Section: Features

Greeks and faculty fill up on discussion over lunch

Greeks and faculty fill up on discussion over lunch

by Cora Markowitz

Kenyon’s Greek life may be known for throwing its fair share of parties, but members of Greek organizations say that its academic side is often overlooked or dismissed.
This year, Greek Council has taken new steps to foster a relationship between professors and Greek students in order to promote academics in the Greek community.
Manjul Bhusal Sharma ’16, current academic coordinator and next year’s president of Greek Council, organized a program for Greek students to interact outside the classroom with professors to learn and discuss subjects that they might not get to talk about in their day-to-day classes.
Through the Faculty-Greek Lunches program, Bhusal Sharma, who writes for the Collegian’s features section, hopes to bring together students and professors by having them sit down to discuss a topic together over lunch at the Kenyon Inn.
“Kenyon advertises learning outside of class and about things that a certain course might not cover, or things that someone might be interested in but they don’t have the time for because of scheduling conflicts,” Bhusal Sharma said. “So that’s when I had this idea. The main aim of this program is to bridge the gaps — if there are any existing gaps — between faculty and Kenyon Greeks, and let both parties know about each other’s work and the impact they’ve made on campus.”
Bhusal Sharma was able to get the program going thanks to funding from the Kenyon College Community Development Fund (KCCDF), which contributed $900.
“By funding this series of lunches,” Executive Assistant to the President and Provost Pamela J. Faust said, “We hope to see not only faculty gain a greater appreciation for the work done by our students in Greek organizations, but to see our students gain a sense for how they are viewed on campus now … the intent of the KCCDF is to facilitate new opportunities for students to gain great ‘life advice’ outside of the classroom.”
The first of the lunches, which will occur every other week, took place last Wednesday, April 9 at the Kenyon Inn. Ennis Edmonds, associate professor of religious studies, and Yang Xiao, associate professor of philosophy, led a discussion on the topic, “How is Religion Possible Today?”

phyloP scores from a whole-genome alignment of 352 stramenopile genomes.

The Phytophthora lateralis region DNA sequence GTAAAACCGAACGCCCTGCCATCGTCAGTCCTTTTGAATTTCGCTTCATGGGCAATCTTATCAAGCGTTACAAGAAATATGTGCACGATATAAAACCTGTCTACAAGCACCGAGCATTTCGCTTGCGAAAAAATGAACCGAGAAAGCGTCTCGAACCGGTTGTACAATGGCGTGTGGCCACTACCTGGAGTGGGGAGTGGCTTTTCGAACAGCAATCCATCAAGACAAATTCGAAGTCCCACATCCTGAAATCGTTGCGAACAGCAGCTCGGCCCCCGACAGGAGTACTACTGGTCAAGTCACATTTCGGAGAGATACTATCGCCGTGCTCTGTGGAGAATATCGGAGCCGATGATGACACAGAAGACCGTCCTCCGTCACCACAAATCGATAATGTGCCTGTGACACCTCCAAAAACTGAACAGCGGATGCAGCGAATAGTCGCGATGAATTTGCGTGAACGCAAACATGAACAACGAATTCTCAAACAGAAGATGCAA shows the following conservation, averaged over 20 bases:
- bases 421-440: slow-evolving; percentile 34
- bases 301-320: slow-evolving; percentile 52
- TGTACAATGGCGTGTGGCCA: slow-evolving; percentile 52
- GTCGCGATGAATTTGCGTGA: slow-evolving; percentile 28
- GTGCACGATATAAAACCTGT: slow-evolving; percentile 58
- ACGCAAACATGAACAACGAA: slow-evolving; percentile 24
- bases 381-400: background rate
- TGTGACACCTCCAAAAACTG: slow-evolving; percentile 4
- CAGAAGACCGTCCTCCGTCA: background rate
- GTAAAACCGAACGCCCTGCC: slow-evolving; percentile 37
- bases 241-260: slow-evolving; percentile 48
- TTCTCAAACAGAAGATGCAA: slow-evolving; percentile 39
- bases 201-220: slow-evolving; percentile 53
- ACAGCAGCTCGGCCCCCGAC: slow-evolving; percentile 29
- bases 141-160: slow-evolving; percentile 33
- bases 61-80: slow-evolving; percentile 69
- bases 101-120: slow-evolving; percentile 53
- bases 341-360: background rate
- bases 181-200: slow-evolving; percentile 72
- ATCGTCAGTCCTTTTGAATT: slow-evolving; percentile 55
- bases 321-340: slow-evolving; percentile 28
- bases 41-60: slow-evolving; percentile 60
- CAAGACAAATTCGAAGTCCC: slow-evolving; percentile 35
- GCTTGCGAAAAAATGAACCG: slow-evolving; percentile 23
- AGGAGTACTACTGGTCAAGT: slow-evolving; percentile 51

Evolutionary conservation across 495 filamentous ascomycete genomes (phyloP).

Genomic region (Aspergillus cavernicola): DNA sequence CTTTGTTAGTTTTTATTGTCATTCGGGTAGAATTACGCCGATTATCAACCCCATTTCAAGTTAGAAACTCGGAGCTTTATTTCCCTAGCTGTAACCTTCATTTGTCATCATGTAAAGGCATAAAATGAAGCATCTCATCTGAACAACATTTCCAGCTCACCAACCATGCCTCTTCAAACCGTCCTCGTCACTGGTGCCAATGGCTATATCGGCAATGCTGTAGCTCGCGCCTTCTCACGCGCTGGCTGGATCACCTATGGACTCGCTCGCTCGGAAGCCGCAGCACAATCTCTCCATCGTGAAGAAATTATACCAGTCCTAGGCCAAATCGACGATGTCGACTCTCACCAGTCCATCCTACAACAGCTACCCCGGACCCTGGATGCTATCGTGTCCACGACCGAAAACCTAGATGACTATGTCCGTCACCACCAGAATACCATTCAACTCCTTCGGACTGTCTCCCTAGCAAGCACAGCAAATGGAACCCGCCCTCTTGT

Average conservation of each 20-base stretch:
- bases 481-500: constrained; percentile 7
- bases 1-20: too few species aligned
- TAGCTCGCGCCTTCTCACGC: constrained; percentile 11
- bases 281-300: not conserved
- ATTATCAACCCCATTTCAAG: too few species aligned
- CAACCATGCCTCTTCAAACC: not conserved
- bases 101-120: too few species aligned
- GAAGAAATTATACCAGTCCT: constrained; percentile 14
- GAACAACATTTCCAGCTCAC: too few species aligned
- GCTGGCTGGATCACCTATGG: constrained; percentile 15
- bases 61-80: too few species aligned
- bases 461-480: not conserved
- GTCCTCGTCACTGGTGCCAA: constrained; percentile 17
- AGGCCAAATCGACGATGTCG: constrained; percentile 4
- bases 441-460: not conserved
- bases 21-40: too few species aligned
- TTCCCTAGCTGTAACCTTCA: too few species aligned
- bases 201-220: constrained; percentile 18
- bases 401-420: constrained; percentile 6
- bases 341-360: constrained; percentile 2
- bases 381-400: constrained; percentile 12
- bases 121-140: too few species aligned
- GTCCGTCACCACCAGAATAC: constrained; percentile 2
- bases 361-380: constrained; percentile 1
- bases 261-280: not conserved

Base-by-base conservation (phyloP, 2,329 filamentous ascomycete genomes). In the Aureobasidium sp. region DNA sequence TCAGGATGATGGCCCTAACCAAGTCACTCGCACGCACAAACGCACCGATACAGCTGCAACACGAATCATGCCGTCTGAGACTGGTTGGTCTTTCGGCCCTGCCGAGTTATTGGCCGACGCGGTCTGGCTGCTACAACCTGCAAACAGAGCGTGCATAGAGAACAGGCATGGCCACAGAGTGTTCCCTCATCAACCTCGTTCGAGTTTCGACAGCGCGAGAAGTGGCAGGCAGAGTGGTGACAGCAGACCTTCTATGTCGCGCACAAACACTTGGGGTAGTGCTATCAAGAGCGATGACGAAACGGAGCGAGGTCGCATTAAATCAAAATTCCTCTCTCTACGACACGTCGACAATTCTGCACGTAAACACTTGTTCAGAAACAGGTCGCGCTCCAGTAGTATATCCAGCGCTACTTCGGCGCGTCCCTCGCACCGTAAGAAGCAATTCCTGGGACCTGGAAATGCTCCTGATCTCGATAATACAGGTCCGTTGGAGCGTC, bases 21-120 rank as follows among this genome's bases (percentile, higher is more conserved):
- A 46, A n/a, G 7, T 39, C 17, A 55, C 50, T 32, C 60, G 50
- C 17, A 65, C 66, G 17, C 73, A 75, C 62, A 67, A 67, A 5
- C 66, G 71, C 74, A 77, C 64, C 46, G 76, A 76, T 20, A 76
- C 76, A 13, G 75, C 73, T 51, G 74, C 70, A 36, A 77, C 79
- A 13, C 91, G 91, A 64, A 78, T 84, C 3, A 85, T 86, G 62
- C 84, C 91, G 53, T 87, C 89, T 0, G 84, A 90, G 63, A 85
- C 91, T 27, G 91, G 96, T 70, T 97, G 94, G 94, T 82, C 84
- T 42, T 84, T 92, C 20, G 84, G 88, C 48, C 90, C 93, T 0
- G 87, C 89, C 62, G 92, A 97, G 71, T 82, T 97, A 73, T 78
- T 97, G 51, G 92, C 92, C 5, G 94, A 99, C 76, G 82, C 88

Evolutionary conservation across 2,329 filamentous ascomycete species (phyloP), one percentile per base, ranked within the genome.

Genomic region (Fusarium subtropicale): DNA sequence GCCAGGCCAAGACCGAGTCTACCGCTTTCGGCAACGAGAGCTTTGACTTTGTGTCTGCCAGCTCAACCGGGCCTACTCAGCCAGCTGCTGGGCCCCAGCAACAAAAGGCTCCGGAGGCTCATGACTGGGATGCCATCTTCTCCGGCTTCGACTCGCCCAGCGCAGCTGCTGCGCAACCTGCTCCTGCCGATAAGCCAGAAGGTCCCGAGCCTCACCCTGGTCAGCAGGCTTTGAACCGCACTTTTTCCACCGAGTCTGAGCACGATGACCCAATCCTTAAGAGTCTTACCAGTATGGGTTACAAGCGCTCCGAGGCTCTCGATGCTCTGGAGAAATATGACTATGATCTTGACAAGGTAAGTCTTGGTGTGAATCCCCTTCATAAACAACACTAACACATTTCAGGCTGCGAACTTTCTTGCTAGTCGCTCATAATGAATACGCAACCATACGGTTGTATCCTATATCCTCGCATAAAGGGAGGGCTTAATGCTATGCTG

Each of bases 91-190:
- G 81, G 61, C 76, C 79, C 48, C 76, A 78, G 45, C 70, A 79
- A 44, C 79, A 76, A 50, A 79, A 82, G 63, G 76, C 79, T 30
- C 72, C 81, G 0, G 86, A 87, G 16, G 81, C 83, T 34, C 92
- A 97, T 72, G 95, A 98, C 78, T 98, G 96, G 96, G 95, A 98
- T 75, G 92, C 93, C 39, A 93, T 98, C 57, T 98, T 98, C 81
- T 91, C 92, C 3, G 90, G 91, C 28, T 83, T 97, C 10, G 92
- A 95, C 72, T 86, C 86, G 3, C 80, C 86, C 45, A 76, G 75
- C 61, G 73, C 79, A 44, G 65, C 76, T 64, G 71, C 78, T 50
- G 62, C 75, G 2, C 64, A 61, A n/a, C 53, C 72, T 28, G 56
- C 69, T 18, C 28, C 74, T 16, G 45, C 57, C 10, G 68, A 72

Both professors brought up thought-provoking questions. “We probably have the largest churches and the largest mosques we have ever had in history today, Edmonds said. “People give different answers to this and one of the answers lies in the limit of science. Science tells us how, but science doesn’t tell us why. Is the only reality that which we can touch and taste?”
The lively debate made the hour fly by, with every attendee engaging in the discussion, debating a highly contentious topic in a respectful yet intense manner. “I thought it went great,” Bhusal Sharma said, “because the two professors were really stimulating the students to participate and they had different opinions about the topic, which made it even more fun.”
The program may be new, but Bhusal Sharma said that its the structure has already been determined.
“Every week before the event, like two weeks before the event is supposed to happen, I call for suggestions from Greeks,” said Bhusal Sharma. “… I ask them about topics they want to discuss or professors they would want to have lunch … then I bring it up in the Greek Council meeting, and we decide what sounds like a good idea.”


Comments for this article have closed. If you'd like to send a letter to the editor for publication, please email us at